"If we don’t take drastic measures now, we can expect millions of additional foreclosures in the coming years, with a disproportionate number of them involving Latino and African American families," Wade Henderson, president of the Leadership Conference on Civil Rights, said in a statement.
Sen. Sheldon Whitehouse (D-R.I.) also called for a national foreclosure moratorium on Thursday, while Michigan Democratic gubernatorial candidate Virg Bernero stunned an audience in Detroit with a forceful challenge to banks to halt home foreclosures in Michigan. Bernero vowed to withdraw $1 billion in state money from J.P Morgan and Chase banks because they have refused to ease up on foreclosures – an idea that is likely please the United Autoworkers of America, which has also been critical of J.P. Morgan Chase.
As many as 40 state attorneys general are joining together to coordinate investigations into the foreclosure paperwork problem.
Patrick Madigan, the Iowa assistant attorney general who is the chairman of the group, said in an interview that they have begun to call lenders to try to ascertain the scope of the problem. He said companies that have known issues with affidavits should broaden their foreclosure moratoriums beyond the 23 states that require a court to foreclose.
"We intend to fully investigate and get to the bottom of this and find out how many companies have this issue, and for those that do to remedy the situation," Madigan said.
Also on Thursday, Iowa Attorney General Tom Miller called on three large mortgage lenders to freeze foreclosures in the state and said Iowa will take the lead in coordinating with other states investigating allegations of mishandled foreclosures.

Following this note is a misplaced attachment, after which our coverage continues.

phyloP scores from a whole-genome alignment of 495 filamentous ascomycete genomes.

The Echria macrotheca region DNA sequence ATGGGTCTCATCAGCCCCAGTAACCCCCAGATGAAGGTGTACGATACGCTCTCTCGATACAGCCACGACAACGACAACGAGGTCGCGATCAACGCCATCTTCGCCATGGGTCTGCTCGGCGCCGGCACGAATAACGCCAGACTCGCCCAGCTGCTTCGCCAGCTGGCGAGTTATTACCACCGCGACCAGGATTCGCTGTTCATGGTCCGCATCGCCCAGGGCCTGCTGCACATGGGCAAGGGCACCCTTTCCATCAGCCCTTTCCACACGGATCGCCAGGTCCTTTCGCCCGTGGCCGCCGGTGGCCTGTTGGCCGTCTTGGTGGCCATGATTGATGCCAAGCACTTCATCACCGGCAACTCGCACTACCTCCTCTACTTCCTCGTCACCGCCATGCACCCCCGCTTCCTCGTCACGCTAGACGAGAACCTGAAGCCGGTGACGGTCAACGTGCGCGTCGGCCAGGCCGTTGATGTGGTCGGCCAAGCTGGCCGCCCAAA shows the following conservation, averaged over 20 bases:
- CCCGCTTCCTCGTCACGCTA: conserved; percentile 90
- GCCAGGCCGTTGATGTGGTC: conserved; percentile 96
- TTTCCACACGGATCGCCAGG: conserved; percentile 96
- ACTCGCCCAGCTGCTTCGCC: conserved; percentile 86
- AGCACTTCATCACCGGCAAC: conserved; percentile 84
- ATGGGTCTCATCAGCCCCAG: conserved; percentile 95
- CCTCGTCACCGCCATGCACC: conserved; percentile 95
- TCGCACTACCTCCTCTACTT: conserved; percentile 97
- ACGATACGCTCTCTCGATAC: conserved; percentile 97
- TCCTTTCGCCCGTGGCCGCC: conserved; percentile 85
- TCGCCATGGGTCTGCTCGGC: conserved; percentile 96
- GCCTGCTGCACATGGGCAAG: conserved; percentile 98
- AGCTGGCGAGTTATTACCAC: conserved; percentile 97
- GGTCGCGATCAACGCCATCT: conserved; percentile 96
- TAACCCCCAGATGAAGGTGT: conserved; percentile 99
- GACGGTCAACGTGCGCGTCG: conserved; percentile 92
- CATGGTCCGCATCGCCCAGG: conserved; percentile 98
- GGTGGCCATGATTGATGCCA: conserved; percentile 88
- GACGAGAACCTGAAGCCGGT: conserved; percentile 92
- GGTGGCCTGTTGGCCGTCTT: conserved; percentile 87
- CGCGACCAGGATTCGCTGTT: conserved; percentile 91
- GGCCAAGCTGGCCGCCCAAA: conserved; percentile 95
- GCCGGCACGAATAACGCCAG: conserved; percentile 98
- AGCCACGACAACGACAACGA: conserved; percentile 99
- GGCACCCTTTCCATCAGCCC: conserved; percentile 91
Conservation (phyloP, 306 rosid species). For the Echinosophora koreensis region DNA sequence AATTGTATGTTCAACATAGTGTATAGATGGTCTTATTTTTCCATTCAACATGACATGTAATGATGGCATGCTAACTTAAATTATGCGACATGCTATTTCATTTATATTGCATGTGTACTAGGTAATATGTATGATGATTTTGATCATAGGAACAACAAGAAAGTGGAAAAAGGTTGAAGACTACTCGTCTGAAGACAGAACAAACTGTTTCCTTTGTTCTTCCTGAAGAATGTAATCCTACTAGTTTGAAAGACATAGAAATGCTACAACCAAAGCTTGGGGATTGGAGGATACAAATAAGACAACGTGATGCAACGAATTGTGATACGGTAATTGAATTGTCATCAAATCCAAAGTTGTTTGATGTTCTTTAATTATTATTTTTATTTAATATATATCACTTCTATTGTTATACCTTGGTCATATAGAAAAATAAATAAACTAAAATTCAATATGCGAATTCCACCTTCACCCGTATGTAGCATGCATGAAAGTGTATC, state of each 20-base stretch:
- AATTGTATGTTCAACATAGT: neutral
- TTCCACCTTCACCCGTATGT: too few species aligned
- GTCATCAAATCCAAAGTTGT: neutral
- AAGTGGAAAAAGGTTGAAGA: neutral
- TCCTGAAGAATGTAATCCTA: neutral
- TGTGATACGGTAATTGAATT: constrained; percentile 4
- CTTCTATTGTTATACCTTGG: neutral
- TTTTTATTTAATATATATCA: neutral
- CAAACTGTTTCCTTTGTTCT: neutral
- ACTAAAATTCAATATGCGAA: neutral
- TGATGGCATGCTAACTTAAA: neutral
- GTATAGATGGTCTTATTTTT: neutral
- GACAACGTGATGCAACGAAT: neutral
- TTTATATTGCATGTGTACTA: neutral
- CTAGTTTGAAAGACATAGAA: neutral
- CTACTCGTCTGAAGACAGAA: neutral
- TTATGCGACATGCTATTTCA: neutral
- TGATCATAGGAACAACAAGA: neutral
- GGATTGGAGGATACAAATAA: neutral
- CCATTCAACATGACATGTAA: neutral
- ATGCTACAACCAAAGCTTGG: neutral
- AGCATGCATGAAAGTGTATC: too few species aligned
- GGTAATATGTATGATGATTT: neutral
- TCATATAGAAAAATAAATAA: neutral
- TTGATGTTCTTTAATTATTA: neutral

He urged other firms with "with anything less than absolute confidence in its internal foreclosure review procedures" to also stop foreclosures.
"There appears to be an emerging pattern of careless and perhaps cavalier attitudes by a growing number of lenders when it came to the seriousness of the foreclosure process," Miller said.
The nation’s banks are also being pressured by investors.
Chris Katopis, executive director of the Washington-based Association of Mortgage Investors, said securities trustees should "audit and review the resulting losses to hold servicers accountable for negligence in maintaining the assets of trusts."
"We are afraid that people’s pensions and retirement savings are being impacted," Katopis said in an interview Thursday. "Investors are deeply concerned about possible documentation inconsistencies related to mortgages. It is vital that trustees promptly address these matters."
Staff writer Scott Wilson contributed to this report.
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Amid growing furor over the legitimacy of foreclosure proceedings, a White House official said President Obama will not sign a two-page bill passed by lawmakers without public debate after details emerged that the legislation could loosen standards for foreclosure documents.